you unto this day, that I may not go and fight against the enemies of my lord
the king?" (9) And Akhish answered and said to David, "I know that you are good
in my sight, as an angel of God;
notwithstanding, the princes of the Pelishtim have said, 'He shall not go up
with us to the battle.' (10) Wherefore now rise up early in the morning with the
servants of your lord that are come with you; and as soon as you are up early in
the morning and have light, depart."
Why does Scripture expand at length upon this argument between David and
Akhish? It seems that expression is given here to a second point in the story:
the problematic nature of David's action, alluded to above. This finds
expression on two levels. First, Akhish is described as a moral character,
albeit somewhat naive. Akhish, as may be recalled, was the king who had saved
David's life, refusing to kill him as his men had demanded (see chapter 21). He
puts his full trust in David and sings his praises in his presence, including,
"you have been upright," a somewhat grating praise in light of David's cunning
behavior, even if it was meant to serve a positive
Second, as already noted, David's presentation of himself as having
betrayed his people is also problematic. Is it right that David, as a servant of
God, should relate to his people as "the enemies of my lord the king?"
Even Akhish seems to have sensed the problematic nature of these words, and so
when he turns to David, he says to him: "Wherefore now rise up early in the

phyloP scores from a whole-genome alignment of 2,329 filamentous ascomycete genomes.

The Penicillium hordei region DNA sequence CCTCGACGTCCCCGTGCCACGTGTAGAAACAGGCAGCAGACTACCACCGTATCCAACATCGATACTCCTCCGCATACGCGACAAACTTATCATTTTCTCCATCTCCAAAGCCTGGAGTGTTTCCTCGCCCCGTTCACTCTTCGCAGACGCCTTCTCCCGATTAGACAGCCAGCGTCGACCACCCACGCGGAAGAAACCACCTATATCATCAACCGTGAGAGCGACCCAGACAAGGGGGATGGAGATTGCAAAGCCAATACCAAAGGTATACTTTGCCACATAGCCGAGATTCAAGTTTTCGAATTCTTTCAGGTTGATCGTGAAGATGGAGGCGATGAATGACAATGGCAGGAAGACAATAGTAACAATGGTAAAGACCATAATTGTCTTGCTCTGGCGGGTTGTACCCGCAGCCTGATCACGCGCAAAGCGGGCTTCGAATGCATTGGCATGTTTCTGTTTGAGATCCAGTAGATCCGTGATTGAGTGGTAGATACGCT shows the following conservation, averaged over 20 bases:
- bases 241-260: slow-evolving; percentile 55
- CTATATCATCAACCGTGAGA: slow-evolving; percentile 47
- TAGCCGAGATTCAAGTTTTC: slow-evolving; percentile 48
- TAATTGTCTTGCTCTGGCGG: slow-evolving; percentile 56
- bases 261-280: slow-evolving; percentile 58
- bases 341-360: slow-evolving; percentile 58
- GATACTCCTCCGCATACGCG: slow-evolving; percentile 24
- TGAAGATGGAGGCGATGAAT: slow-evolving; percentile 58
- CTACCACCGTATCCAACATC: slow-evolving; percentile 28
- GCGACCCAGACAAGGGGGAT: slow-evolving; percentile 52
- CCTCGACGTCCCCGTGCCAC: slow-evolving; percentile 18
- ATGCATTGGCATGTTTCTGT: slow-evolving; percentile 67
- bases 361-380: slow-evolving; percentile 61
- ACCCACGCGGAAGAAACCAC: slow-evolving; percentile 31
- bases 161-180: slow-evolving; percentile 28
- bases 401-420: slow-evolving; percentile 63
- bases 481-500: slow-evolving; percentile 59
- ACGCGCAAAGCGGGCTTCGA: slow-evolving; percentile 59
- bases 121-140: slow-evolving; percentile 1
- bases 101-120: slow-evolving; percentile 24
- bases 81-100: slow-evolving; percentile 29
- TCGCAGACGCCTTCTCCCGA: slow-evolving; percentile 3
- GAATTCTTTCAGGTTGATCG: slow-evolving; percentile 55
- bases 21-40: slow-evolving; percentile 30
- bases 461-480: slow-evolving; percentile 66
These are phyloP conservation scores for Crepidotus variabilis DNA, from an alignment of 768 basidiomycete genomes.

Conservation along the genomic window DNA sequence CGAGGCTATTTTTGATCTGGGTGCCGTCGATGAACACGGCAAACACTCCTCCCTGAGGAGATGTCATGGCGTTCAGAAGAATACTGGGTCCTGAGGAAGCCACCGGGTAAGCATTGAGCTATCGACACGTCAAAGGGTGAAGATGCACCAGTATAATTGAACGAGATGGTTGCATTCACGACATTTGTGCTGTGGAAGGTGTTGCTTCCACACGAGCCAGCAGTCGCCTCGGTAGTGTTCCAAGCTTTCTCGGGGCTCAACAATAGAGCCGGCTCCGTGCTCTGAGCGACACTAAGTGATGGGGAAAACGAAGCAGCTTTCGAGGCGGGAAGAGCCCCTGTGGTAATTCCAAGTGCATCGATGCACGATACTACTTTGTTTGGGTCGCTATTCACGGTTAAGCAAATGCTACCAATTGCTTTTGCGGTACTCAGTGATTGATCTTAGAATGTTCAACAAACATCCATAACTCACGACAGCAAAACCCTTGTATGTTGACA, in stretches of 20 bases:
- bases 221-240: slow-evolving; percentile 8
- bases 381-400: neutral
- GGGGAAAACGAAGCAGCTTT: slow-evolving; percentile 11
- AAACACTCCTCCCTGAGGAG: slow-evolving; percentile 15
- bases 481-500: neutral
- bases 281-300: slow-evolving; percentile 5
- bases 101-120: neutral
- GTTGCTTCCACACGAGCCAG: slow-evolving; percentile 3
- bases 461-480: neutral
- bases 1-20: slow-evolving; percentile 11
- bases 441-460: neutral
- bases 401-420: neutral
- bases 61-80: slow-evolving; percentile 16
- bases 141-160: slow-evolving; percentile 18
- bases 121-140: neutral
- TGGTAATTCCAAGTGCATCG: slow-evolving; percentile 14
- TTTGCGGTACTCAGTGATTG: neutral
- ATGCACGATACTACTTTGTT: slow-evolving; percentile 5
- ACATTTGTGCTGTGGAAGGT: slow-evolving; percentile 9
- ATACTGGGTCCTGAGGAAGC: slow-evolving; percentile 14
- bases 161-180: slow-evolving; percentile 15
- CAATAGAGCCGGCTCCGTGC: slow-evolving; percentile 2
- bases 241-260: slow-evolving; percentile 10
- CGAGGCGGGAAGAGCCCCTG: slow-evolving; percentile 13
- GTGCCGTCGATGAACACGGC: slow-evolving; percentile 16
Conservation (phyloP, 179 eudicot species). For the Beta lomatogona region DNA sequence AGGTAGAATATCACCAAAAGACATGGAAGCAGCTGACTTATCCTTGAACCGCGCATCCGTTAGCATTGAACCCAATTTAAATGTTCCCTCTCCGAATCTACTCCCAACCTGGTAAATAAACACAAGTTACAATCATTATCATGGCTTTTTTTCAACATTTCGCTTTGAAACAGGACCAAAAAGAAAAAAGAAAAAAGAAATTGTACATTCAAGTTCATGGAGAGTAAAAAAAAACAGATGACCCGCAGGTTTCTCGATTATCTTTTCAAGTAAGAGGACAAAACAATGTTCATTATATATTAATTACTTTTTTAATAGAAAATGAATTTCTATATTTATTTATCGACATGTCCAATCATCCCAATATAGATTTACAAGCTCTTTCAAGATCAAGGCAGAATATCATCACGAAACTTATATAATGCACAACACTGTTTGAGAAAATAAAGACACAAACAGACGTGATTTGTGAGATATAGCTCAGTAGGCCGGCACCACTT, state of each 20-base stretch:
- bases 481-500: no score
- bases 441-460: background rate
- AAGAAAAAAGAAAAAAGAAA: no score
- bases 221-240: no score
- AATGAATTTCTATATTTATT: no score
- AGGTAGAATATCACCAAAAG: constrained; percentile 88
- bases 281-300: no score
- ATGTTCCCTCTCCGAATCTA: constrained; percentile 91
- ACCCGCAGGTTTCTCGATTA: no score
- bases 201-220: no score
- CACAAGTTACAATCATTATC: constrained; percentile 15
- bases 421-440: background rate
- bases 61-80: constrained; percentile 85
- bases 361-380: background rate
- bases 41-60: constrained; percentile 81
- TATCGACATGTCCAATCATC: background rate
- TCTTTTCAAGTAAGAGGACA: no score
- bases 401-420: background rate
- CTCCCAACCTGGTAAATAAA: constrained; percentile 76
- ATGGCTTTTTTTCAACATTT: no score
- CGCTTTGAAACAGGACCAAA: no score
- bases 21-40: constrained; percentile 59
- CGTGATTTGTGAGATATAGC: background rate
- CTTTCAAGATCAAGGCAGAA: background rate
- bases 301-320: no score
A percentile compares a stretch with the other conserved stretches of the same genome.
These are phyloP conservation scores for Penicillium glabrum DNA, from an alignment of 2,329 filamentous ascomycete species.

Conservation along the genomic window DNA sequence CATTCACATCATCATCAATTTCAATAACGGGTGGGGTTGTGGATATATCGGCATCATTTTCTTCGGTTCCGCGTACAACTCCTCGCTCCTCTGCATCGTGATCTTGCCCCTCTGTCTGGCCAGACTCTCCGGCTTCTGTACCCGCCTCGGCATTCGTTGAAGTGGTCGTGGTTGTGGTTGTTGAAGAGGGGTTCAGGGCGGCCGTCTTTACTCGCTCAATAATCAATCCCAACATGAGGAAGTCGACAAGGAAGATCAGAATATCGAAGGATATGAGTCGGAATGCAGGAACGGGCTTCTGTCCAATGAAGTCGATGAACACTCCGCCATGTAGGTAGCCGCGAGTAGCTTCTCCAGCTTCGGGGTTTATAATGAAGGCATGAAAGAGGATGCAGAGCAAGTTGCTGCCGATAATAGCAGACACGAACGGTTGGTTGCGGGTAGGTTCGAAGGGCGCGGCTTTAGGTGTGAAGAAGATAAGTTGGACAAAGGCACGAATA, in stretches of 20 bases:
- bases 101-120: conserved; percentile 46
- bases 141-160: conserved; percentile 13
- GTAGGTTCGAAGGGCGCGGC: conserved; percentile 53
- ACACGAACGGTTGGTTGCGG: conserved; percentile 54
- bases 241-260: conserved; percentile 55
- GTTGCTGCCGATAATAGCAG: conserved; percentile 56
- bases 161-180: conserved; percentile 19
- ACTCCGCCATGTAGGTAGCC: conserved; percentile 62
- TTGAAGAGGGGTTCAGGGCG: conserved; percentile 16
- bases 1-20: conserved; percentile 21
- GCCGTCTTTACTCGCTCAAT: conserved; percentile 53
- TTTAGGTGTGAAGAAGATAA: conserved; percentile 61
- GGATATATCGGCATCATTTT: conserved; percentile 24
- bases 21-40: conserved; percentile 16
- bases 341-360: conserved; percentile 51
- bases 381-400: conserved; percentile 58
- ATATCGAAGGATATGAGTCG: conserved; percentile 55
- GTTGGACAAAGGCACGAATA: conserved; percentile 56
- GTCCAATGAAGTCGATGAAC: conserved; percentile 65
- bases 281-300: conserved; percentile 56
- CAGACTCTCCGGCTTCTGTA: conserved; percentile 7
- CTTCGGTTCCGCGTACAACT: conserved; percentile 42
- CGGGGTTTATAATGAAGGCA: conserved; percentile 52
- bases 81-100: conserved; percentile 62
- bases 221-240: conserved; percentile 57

morning with the servants of your lord that are come with you." It is as
if Akhish were alluding to David: I believe you that in certain respects we
share a common interest, but still I see no reason for you to totally deny your
Of course, the main proof of the problem with David's behavior lies in
the events taking place at precisely the same time in his camp in Tziklag,
events that would never have taken place had David remained there. I shall
expand on this topic in the next chapter.
wish to conclude my analysis of this chapter with the final two
"Wherefore now rise up early in the morning with the servants of your
lord that are come with you; and as soon as you are up early in the morning
and have light, depart." (11) So David rose up early, he and his men, to
depart in the morning to return into the land of the Pelishtim. And the
Pelishtim went up to Yizra'el.
Despite David's failure to execute his plan, the chapter ends on a
positive and optimistic note that expresses itself in the threefold repetition
of the word "morning" and the addition of the word "light." These words stand in
stark contrast to the gloomy atmosphere hanging over the previous story that
began with "and
they came to the woman by night"
(28:5) and ended with "then
they rose up, and went away that night"
(ibid. v. 25).
This may be another reason for the inverted order of the chapters. This
is the way that Scripture signals the two parallel processes: Shaul's sun is
setting, while David's day is breaking through the dawn.
by David Strauss)